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Hodgkin Lymphoma patient looking into camera

Lymphoma is a cancer of the lymphatic system, a network of tissues and organs that help rid the body of toxins and waste. The lymphatic system also plays a key role in the body’s immune response by producing and circulating lymph, a fluid that contains infection-fighting white blood cells.

The two main types of lymphoma are Hodgkin lymphoma and non-Hodgkin lymphoma (more common). A pathologist can determine the type by examining a cell sample under a microscope. Typing the lymphoma is a key step in the diagnostic process because the two types can vary significantly in terms of their behavior, growth patterns, spread and response to treatment.

What is Hodgkin lymphoma?

Named for Dr. Thomas Hodgkin, the physician who first described the condition, Hodgkin lymphoma occurs when certain white blood cells (lymphocytes) undergo harmful changes that cause them to grow and divide at an accelerated rate, sometimes spreading beyond the lymphatic system.

Also known as B cells, lymphocytes produce antibodies, which are special proteins that protect the body against illness by fighting off bacteria, viruses and other invaders. Because B cells are an essential part of the body’s immune system, Hodgkin lymphoma can compromise the body’s ability to fight off infections.

Where in the body does Hodgkin lymphoma develop?

In many cases, Hodgkin lymphoma develops in the lymph nodes in the chest, armpit area, abdomen or pelvis. Lymph nodes are bean-sized collections of B cells that are connected via the lymphatic system, which extends throughout the body. By traveling through the lymphatic system, lymphoma can spread from lymph node to lymph node as well as to other tissues and organs.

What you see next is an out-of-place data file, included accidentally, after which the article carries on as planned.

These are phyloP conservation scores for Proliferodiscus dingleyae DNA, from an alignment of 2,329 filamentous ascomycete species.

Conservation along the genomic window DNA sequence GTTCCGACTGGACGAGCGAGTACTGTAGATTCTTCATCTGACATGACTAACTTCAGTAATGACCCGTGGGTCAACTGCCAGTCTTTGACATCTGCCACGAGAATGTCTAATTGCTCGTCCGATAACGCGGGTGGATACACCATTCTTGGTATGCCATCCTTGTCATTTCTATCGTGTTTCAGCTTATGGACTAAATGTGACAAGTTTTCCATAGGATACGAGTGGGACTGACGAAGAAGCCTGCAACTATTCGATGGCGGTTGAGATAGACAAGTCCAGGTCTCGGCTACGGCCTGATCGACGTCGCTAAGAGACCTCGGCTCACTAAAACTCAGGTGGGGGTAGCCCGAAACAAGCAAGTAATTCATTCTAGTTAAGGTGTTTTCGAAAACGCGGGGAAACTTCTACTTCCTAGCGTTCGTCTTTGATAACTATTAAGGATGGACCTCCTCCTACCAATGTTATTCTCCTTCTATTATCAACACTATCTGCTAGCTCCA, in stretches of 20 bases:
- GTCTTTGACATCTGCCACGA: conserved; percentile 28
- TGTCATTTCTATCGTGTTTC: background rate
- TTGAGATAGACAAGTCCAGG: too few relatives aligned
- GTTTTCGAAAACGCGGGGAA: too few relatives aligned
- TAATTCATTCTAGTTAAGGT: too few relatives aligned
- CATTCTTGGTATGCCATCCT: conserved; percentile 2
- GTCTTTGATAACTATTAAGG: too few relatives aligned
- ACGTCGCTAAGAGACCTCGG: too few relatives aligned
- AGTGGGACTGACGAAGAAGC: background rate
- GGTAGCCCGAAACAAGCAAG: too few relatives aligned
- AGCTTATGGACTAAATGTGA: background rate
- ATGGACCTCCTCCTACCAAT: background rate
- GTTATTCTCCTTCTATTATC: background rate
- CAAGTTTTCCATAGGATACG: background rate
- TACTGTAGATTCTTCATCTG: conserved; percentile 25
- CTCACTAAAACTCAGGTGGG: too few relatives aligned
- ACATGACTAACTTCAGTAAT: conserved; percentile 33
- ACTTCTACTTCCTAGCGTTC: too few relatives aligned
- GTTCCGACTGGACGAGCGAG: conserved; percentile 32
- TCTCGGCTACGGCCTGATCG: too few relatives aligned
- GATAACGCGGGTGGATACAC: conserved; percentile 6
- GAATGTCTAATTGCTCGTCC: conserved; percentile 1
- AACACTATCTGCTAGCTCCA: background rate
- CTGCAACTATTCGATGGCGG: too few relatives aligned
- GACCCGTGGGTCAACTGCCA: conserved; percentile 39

Does Hodgkin lymphoma always originate in lymph nodes?

In addition to lymph nodes, Hodgkin lymphoma can develop in other lymphoid tissues, such as the:

  • Spleen – Located underneath the ribs on the left side of the body, the spleen produces B cells, stores healthy blood cells and filters bacteria, damaged blood cells and other waste from the body.
  • Bone marrow – New B cells and blood cells are produced by the bone marrow, a soft fatty tissue found in bone cavities.
  • Thymus – A small organ situated behind the breastbone in front of the heart, the thymus plays a role in B cell development.
  • Tonsils and adenoids – Located at the back of the throat, the tonsils and adenoids are small collections of lymphoid tissue that create antibodies to target germs that are inhaled or swallowed.
  • Digestive tract – The stomach, intestines and other digestive organs contain lymphoid tissues.

How is Hodgkin lymphoma treated?

Hodgkin lymphoma treatment can vary based on several unique factors, including the stage of the cancer and the overall health of the patient. Some options include:

Benefit from world-class care at Moffitt Cancer Center

Moffitt’s Malignant Hematology Program is home to a multispecialty team of board-certified surgeons, medical oncologists, radiation oncologists, pathologists and other medical professionals who are dedicated to providing individualized treatment and supportive care. We offer the latest treatment options for Hodgkin lymphoma, non-Hodgkin lymphoma and other blood and bone marrow cancers.

As a National Cancer Institute-designated Comprehensive Cancer Center, Moffitt performs extensive research that has received national recognition. Taking a unique bench-to-bedside approach, we make our research breakthroughs available to benefit our patients as quickly as possible. We also have a robust clinical trials program, which allows our patients to access to leading-edge treatments that are not yet widely available.

If you would like to learn more about Hodgkin lymphoma, you can request an appointment with a specialist in our Malignant Hematology Program by calling 1-888-663-3488  or submitting a new patient registration form online. We do not require referrals.